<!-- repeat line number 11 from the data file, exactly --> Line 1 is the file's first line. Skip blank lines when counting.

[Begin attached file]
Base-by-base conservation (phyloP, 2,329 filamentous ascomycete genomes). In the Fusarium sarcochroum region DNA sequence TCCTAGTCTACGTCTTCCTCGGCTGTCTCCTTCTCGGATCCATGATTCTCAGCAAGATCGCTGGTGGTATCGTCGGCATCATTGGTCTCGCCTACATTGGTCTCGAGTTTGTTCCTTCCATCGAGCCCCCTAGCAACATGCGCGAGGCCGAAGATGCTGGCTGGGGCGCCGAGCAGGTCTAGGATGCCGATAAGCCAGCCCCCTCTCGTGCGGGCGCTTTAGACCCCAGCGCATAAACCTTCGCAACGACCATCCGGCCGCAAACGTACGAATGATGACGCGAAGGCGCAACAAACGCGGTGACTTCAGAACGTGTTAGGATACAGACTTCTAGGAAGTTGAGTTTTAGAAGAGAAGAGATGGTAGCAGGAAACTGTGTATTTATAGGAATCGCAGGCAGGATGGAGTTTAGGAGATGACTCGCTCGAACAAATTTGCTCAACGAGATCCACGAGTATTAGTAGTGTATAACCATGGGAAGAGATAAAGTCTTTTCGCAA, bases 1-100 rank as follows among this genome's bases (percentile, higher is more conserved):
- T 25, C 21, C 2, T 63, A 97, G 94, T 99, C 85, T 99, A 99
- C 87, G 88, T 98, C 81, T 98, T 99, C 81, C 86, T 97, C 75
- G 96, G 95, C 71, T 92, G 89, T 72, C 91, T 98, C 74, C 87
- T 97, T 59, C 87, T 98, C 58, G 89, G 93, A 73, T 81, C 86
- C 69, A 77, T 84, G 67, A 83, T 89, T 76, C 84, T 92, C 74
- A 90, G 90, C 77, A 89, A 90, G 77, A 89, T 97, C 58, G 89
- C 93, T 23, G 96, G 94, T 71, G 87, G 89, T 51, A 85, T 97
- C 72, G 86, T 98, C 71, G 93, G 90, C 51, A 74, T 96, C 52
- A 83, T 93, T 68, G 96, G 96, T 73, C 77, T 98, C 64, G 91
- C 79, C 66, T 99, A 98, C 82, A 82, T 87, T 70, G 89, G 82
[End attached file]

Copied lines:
- C 79, C 66, T 99, A 98, C 82, A 82, T 87, T 70, G 89, G 82